Various 

Flying Funk; Flying Grooves

There are more reasons to bend an ear to Flying Funk than the inclusion of two tracks by the late -- and undeniably great -- Nina Simone. But Ms. Simone's contributions are a good place to start. She kicks off the compilation with a cover of Aretha Franklin's "Save Me," delivering a vocal performance that sends shivers up the spine. Pleading for rescue in a shrill tone, she gives the impression that some terrible calamity would befall her, were she not released from her emotional torment. "Baby, you drivin' me clean out of my mind," she moans, with a sense of desperation that adds excitement to an otherwise by-the-numbers boogaloo track (a variant on the well-worn "Tramp" break). Her "Funkier Than a Mosquito's Tweeter" is just that, a conga drum-infused uptempo romp with nasty yet righteous lyrics ("wash out your mouth/your lies are getting rusty"). Simone comes off with the same outspokenness associated with Lil' Kim, yet she never fails to respect herself or uphold her dignity, no matter how sweaty the groove.

The rest of Flying Funk is a slam-dunk of jazz, funk, and soul vibrations upside the noggin. The compilation's sixteen expertly-picked selections, culled from the Flying Dutchman, Bluebird, and RCA catalogues, all fit the definition of "rare groove." Many of these tunes have been sampled by the likes of A Tribe Called Quest, Gang Starr, Stetsasonic, and the Large Professor and are highly sought-after by breakbeat fiends, lending much credence to the album's crate-digger cache. But even if you own the original pressings on vinyl, this disc is well worth a listen or four. The Nite-Liters' "Afro-Strut" bridges the gap between boogaloo and funk; Weldon Irvine's "We Getting Down," and the New Birth's "Got to Get a Knutt" serve up sexy dancefloor jazz; and the incomparable Simone makes all other R&B divas seem irrelevant. Although most of these songs emerged out of the late '60s and early '70s, Lonnie Liston Smith's "A Chance for Peace," for one, rings with surprisingly topical urgency, reminding listeners that past generations survived through times of senseless war by making joyous, life-affirming music.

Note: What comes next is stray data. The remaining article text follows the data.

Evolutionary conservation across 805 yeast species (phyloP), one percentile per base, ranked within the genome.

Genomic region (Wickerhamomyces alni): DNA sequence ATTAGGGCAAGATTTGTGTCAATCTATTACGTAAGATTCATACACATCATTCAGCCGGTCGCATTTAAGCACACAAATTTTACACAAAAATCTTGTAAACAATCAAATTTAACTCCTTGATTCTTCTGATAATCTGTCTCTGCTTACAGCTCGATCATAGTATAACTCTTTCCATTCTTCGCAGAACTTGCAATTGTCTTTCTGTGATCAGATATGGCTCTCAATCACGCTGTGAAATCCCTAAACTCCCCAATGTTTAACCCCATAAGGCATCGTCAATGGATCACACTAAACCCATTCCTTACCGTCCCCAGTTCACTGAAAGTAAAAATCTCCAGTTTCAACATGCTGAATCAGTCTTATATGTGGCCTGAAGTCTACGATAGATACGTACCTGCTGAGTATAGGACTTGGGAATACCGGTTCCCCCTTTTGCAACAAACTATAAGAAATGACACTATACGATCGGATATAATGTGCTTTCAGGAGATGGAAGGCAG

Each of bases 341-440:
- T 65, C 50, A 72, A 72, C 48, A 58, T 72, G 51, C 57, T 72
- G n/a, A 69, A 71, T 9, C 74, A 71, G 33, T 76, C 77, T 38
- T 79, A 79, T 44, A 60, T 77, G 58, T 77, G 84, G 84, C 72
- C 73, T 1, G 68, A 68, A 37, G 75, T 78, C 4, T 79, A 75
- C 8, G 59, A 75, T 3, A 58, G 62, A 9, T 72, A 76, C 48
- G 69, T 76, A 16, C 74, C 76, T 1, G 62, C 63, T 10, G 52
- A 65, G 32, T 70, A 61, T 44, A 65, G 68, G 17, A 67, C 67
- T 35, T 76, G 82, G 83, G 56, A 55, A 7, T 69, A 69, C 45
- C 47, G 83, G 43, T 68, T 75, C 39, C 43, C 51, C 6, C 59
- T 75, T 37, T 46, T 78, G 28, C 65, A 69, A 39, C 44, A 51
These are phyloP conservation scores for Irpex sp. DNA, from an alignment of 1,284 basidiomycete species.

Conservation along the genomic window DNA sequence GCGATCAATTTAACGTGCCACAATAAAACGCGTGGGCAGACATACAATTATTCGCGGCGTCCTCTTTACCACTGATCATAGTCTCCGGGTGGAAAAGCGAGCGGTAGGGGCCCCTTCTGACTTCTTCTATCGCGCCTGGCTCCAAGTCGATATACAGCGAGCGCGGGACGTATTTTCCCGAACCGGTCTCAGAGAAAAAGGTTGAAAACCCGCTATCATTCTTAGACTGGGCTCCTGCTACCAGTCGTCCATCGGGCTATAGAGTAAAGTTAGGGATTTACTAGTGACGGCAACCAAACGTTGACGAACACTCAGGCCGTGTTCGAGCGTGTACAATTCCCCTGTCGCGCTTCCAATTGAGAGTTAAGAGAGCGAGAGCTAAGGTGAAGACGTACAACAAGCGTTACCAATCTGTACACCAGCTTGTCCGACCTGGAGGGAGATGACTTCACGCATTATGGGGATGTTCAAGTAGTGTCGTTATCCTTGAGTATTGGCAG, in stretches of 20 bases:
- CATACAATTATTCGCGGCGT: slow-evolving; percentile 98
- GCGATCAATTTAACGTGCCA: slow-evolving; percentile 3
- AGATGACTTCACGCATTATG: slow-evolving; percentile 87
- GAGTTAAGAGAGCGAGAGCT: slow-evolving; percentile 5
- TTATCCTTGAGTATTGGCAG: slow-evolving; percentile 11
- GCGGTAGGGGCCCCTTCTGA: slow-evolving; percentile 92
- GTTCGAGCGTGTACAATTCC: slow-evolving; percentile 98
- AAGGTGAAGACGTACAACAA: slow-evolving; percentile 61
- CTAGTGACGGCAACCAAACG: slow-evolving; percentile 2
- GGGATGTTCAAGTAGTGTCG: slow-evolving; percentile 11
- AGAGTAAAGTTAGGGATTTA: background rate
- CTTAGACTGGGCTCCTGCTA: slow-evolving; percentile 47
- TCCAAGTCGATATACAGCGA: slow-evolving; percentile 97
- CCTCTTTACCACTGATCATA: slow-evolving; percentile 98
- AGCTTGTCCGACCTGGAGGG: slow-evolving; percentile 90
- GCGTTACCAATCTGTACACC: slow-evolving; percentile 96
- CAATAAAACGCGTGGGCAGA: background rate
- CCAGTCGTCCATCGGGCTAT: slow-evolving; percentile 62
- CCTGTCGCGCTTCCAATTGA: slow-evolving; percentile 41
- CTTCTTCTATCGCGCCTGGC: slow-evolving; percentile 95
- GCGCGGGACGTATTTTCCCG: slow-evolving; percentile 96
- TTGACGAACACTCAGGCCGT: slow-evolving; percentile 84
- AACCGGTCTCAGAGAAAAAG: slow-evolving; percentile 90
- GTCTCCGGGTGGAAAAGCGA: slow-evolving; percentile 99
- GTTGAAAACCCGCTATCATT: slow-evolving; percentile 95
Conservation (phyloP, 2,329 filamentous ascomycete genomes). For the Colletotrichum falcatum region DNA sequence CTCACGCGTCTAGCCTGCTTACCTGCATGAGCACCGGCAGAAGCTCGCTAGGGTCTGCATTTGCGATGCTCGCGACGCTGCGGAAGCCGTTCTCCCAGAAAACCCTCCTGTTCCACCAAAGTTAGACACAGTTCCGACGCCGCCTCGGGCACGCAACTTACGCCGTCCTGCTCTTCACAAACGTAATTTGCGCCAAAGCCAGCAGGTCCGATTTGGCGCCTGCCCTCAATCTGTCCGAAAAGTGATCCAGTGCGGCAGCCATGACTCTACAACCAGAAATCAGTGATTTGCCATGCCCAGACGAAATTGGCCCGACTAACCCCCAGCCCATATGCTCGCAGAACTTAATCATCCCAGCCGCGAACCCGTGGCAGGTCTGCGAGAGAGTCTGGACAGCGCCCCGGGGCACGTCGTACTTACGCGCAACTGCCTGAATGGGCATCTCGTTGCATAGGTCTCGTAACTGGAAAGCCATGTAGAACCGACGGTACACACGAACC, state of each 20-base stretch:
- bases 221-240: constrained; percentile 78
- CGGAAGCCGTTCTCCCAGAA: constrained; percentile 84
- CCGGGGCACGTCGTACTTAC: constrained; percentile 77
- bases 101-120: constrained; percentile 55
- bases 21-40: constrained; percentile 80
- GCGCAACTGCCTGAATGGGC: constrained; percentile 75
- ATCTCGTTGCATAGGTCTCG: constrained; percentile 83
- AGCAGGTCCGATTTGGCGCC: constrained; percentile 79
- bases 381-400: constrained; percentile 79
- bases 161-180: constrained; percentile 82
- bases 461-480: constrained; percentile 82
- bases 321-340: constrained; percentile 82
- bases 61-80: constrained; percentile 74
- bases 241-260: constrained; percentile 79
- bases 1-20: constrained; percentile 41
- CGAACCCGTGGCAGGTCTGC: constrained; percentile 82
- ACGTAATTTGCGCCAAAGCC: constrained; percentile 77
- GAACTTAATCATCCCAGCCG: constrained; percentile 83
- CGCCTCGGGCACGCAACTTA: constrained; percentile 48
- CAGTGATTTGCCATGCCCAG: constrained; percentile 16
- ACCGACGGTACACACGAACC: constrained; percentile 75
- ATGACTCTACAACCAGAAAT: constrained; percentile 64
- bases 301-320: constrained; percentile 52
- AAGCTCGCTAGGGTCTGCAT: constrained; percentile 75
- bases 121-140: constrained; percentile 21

Flying Groove (also compiled from the Bluebird/Flying Dutchman vaults) recalls a time when jazz, rock, and soul fused into one, and bell-bottoms were as de rigueur as LSD-laced Kool-Aid at parties. There are a couple missteps -- grooves that don't quite soar -- but most of the songs pass the test of time with ease. The Gil Evans Orchestra's epic arrangement of Jimi Hendrix' "Crosstown Traffic" still sounds far-out nineteen years after being recorded, while tracks by Oliver Nelson, Count Basie, and Tom Scott boast a high level of musicianship and, more often than not, a boogie-friendly groove. The legacy of this musical era is most clearly defined by what came immediately after it -- namely, hip-hop. The most obvious examples of this are Jimmy Castor Bunch's "It's Just Begun" -- the b-boy anthem that launched a million uprocks -- and Gil Scott-Heron's "The Revolution Will Not Be Televised." Castor's funkified throwdown still resonates with edgy flavor, and while Scott-Heron's pop-culture references might seem a little dated two decades after Watergate, the combination of Ron Carter's bass and Hubert Law's flute remains as golden as ever.

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